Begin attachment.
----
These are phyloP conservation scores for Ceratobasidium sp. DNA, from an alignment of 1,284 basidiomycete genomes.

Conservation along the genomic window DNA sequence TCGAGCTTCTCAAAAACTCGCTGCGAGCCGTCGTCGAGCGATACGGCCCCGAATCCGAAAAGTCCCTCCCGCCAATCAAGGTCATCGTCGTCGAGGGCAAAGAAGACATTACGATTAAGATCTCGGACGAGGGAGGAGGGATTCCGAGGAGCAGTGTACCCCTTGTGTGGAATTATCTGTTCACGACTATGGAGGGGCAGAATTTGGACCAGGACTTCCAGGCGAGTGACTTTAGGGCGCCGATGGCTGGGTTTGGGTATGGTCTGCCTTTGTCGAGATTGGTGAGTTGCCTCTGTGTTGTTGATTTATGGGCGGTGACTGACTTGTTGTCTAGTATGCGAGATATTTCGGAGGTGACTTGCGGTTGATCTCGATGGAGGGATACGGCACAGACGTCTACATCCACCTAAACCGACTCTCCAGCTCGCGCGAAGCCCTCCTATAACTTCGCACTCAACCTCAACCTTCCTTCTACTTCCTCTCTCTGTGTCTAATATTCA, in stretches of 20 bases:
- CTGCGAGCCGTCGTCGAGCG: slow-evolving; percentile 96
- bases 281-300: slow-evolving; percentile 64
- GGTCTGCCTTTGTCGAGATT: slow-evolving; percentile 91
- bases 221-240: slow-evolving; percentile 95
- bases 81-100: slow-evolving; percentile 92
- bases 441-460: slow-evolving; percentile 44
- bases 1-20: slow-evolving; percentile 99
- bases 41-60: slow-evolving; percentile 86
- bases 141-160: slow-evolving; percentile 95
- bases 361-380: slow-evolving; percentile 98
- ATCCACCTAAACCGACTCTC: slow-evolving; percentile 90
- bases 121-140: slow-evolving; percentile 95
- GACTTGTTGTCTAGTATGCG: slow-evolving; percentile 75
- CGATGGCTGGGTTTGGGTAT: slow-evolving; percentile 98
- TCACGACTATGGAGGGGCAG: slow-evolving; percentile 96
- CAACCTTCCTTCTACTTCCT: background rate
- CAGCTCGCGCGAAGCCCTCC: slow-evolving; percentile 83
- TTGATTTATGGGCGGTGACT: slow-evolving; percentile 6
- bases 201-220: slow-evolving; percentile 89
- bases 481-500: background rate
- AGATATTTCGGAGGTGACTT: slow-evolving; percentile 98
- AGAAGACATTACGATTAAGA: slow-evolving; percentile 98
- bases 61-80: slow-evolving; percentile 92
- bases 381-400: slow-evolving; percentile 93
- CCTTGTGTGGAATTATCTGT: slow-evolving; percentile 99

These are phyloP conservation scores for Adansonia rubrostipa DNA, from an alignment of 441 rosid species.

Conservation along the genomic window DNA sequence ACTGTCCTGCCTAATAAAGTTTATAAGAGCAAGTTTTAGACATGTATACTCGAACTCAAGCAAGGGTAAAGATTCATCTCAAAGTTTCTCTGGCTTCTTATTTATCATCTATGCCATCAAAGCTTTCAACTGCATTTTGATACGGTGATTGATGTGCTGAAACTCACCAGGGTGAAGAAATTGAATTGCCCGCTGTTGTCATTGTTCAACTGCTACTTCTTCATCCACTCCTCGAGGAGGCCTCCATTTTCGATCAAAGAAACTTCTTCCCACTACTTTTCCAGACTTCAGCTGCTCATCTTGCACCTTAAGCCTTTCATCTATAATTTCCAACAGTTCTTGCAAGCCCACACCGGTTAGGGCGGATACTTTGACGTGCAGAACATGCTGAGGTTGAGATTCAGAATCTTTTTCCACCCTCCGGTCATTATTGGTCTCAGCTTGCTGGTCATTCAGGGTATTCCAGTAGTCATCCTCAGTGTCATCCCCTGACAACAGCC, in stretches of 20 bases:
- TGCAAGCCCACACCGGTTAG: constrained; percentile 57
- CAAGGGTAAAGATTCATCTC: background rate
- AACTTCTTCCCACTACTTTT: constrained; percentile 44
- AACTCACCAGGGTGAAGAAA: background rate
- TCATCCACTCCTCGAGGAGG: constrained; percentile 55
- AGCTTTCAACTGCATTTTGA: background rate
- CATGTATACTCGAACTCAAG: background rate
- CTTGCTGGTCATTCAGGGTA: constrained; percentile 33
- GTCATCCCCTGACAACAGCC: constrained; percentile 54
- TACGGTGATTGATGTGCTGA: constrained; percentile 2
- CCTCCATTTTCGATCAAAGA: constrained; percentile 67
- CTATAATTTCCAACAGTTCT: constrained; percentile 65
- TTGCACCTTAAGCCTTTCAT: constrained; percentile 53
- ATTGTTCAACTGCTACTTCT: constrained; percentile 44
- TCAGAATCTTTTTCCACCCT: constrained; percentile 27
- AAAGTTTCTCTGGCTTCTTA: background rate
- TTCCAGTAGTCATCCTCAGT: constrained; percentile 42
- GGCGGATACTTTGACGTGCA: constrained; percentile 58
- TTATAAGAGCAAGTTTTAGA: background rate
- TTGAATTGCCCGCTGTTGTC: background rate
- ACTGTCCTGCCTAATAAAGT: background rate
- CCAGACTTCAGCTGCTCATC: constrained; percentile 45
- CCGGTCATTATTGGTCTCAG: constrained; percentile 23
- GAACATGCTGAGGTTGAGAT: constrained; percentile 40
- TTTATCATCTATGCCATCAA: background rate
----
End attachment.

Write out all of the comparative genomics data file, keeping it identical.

These are phyloP conservation scores for Ceratobasidium sp. DNA, from an alignment of 1,284 basidiomycete genomes.

Conservation along the genomic window DNA sequence TCGAGCTTCTCAAAAACTCGCTGCGAGCCGTCGTCGAGCGATACGGCCCCGAATCCGAAAAGTCCCTCCCGCCAATCAAGGTCATCGTCGTCGAGGGCAAAGAAGACATTACGATTAAGATCTCGGACGAGGGAGGAGGGATTCCGAGGAGCAGTGTACCCCTTGTGTGGAATTATCTGTTCACGACTATGGAGGGGCAGAATTTGGACCAGGACTTCCAGGCGAGTGACTTTAGGGCGCCGATGGCTGGGTTTGGGTATGGTCTGCCTTTGTCGAGATTGGTGAGTTGCCTCTGTGTTGTTGATTTATGGGCGGTGACTGACTTGTTGTCTAGTATGCGAGATATTTCGGAGGTGACTTGCGGTTGATCTCGATGGAGGGATACGGCACAGACGTCTACATCCACCTAAACCGACTCTCCAGCTCGCGCGAAGCCCTCCTATAACTTCGCACTCAACCTCAACCTTCCTTCTACTTCCTCTCTCTGTGTCTAATATTCA, in stretches of 20 bases:
- CTGCGAGCCGTCGTCGAGCG: slow-evolving; percentile 96
- bases 281-300: slow-evolving; percentile 64
- GGTCTGCCTTTGTCGAGATT: slow-evolving; percentile 91
- bases 221-240: slow-evolving; percentile 95
- bases 81-100: slow-evolving; percentile 92
- bases 441-460: slow-evolving; percentile 44
- bases 1-20: slow-evolving; percentile 99
- bases 41-60: slow-evolving; percentile 86
- bases 141-160: slow-evolving; percentile 95
- bases 361-380: slow-evolving; percentile 98
- ATCCACCTAAACCGACTCTC: slow-evolving; percentile 90
- bases 121-140: slow-evolving; percentile 95
- GACTTGTTGTCTAGTATGCG: slow-evolving; percentile 75
- CGATGGCTGGGTTTGGGTAT: slow-evolving; percentile 98
- TCACGACTATGGAGGGGCAG: slow-evolving; percentile 96
- CAACCTTCCTTCTACTTCCT: background rate
- CAGCTCGCGCGAAGCCCTCC: slow-evolving; percentile 83
- TTGATTTATGGGCGGTGACT: slow-evolving; percentile 6
- bases 201-220: slow-evolving; percentile 89
- bases 481-500: background rate
- AGATATTTCGGAGGTGACTT: slow-evolving; percentile 98
- AGAAGACATTACGATTAAGA: slow-evolving; percentile 98
- bases 61-80: slow-evolving; percentile 92
- bases 381-400: slow-evolving; percentile 93
- CCTTGTGTGGAATTATCTGT: slow-evolving; percentile 99

These are phyloP conservation scores for Adansonia rubrostipa DNA, from an alignment of 441 rosid species.

Conservation along the genomic window DNA sequence ACTGTCCTGCCTAATAAAGTTTATAAGAGCAAGTTTTAGACATGTATACTCGAACTCAAGCAAGGGTAAAGATTCATCTCAAAGTTTCTCTGGCTTCTTATTTATCATCTATGCCATCAAAGCTTTCAACTGCATTTTGATACGGTGATTGATGTGCTGAAACTCACCAGGGTGAAGAAATTGAATTGCCCGCTGTTGTCATTGTTCAACTGCTACTTCTTCATCCACTCCTCGAGGAGGCCTCCATTTTCGATCAAAGAAACTTCTTCCCACTACTTTTCCAGACTTCAGCTGCTCATCTTGCACCTTAAGCCTTTCATCTATAATTTCCAACAGTTCTTGCAAGCCCACACCGGTTAGGGCGGATACTTTGACGTGCAGAACATGCTGAGGTTGAGATTCAGAATCTTTTTCCACCCTCCGGTCATTATTGGTCTCAGCTTGCTGGTCATTCAGGGTATTCCAGTAGTCATCCTCAGTGTCATCCCCTGACAACAGCC, in stretches of 20 bases:
- TGCAAGCCCACACCGGTTAG: constrained; percentile 57
- CAAGGGTAAAGATTCATCTC: background rate
- AACTTCTTCCCACTACTTTT: constrained; percentile 44
- AACTCACCAGGGTGAAGAAA: background rate
- TCATCCACTCCTCGAGGAGG: constrained; percentile 55
- AGCTTTCAACTGCATTTTGA: background rate
- CATGTATACTCGAACTCAAG: background rate
- CTTGCTGGTCATTCAGGGTA: constrained; percentile 33
- GTCATCCCCTGACAACAGCC: constrained; percentile 54
- TACGGTGATTGATGTGCTGA: constrained; percentile 2
- CCTCCATTTTCGATCAAAGA: constrained; percentile 67
- CTATAATTTCCAACAGTTCT: constrained; percentile 65
- TTGCACCTTAAGCCTTTCAT: constrained; percentile 53
- ATTGTTCAACTGCTACTTCT: constrained; percentile 44
- TCAGAATCTTTTTCCACCCT: constrained; percentile 27
- AAAGTTTCTCTGGCTTCTTA: background rate
- TTCCAGTAGTCATCCTCAGT: constrained; percentile 42
- GGCGGATACTTTGACGTGCA: constrained; percentile 58
- TTATAAGAGCAAGTTTTAGA: background rate
- TTGAATTGCCCGCTGTTGTC: background rate
- ACTGTCCTGCCTAATAAAGT: background rate
- CCAGACTTCAGCTGCTCATC: constrained; percentile 45
- CCGGTCATTATTGGTCTCAG: constrained; percentile 23
- GAACATGCTGAGGTTGAGAT: constrained; percentile 40
- TTTATCATCTATGCCATCAA: background rate